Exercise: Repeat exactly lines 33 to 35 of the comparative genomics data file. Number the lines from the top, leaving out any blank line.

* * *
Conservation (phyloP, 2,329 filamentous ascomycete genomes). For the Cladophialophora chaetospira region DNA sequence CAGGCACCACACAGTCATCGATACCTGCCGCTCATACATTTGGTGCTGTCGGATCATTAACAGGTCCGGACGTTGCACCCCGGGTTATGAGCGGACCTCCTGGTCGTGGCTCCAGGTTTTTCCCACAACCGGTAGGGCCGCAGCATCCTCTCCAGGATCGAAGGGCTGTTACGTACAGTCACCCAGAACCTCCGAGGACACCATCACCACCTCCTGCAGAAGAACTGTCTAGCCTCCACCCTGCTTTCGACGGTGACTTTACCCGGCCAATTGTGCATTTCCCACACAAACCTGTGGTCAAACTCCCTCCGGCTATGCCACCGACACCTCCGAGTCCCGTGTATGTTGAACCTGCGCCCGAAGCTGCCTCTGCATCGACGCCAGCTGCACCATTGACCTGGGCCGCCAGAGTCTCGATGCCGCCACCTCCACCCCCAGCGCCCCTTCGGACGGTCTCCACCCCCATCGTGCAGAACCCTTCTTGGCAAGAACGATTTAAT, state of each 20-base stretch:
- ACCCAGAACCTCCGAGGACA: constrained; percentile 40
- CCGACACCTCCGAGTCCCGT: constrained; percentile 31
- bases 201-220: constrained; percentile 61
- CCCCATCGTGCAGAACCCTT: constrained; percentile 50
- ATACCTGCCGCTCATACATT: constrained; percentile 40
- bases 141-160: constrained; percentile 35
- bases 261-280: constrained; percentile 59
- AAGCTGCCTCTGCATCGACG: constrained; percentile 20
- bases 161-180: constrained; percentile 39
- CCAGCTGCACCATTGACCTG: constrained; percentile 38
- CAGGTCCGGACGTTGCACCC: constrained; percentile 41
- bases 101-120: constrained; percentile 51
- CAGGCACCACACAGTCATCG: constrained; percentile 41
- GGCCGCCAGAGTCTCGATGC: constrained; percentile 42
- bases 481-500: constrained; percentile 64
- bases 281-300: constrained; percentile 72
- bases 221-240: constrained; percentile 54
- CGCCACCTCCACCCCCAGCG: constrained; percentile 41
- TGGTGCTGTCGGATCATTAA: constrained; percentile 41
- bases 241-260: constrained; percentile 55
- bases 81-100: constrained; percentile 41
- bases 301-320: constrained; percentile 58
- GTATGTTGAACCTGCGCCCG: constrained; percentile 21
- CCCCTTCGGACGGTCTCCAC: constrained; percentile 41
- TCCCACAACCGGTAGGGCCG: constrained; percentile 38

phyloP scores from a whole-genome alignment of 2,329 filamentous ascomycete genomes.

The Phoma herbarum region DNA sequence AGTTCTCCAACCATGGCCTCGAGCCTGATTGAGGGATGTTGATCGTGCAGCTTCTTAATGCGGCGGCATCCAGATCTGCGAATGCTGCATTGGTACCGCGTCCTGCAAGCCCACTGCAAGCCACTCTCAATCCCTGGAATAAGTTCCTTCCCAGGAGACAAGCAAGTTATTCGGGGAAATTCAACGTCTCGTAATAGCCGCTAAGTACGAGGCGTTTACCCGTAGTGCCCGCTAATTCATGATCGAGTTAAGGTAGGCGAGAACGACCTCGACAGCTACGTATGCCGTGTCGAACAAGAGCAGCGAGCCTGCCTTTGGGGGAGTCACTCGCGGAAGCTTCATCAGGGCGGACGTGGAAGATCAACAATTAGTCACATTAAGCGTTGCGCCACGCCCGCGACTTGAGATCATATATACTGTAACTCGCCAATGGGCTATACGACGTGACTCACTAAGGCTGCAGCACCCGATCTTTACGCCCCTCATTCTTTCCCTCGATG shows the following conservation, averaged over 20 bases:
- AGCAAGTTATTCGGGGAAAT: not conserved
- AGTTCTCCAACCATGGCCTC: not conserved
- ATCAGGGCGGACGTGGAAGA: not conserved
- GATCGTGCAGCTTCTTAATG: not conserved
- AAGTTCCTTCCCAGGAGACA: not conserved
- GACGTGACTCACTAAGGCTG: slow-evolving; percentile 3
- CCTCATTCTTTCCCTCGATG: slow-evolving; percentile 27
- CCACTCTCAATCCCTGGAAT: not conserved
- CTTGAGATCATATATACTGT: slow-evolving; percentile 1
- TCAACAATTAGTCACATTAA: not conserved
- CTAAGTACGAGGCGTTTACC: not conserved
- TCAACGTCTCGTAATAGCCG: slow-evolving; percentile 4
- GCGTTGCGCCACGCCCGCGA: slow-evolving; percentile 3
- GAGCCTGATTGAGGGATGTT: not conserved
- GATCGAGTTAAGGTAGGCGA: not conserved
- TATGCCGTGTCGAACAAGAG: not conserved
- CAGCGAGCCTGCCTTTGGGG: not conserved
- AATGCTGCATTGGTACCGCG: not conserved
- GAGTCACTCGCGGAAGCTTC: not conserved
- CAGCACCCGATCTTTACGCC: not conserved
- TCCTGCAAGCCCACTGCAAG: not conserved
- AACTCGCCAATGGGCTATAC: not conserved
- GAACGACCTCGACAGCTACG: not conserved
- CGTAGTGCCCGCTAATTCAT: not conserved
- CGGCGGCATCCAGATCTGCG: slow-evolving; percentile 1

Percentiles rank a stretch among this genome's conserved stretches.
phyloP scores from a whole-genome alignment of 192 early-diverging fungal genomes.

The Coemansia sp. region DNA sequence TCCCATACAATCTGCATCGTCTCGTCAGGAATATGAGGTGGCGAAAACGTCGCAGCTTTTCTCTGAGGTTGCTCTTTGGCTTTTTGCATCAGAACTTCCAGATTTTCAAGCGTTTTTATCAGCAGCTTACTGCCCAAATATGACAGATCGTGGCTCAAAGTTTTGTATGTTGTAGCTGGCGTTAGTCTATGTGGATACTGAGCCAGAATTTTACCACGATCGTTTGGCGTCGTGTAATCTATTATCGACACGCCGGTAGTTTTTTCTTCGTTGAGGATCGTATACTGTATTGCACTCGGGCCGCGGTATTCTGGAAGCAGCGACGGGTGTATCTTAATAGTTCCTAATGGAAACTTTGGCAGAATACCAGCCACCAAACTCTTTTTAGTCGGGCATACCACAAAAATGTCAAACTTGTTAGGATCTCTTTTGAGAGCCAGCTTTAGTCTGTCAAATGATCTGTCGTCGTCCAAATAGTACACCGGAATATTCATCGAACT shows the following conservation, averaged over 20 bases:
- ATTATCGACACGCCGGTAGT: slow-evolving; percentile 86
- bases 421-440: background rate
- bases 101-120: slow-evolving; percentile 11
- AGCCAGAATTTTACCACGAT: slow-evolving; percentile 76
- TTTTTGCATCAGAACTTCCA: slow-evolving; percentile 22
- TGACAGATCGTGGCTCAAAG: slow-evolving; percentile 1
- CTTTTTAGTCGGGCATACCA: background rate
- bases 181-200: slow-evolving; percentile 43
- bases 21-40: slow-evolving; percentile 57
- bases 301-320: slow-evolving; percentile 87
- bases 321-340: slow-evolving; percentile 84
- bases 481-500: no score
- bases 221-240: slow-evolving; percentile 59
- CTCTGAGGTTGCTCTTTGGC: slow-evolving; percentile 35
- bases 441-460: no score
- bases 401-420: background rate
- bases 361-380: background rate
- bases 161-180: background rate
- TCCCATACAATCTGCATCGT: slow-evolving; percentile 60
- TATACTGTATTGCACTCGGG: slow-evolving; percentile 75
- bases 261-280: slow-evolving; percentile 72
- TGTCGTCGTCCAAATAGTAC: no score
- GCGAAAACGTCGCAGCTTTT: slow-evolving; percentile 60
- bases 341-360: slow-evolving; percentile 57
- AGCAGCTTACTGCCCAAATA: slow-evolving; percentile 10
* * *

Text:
- AAGTTCCTTCCCAGGAGACA: not conserved
- GACGTGACTCACTAAGGCTG: slow-evolving; percentile 3
- CCTCATTCTTTCCCTCGATG: slow-evolving; percentile 27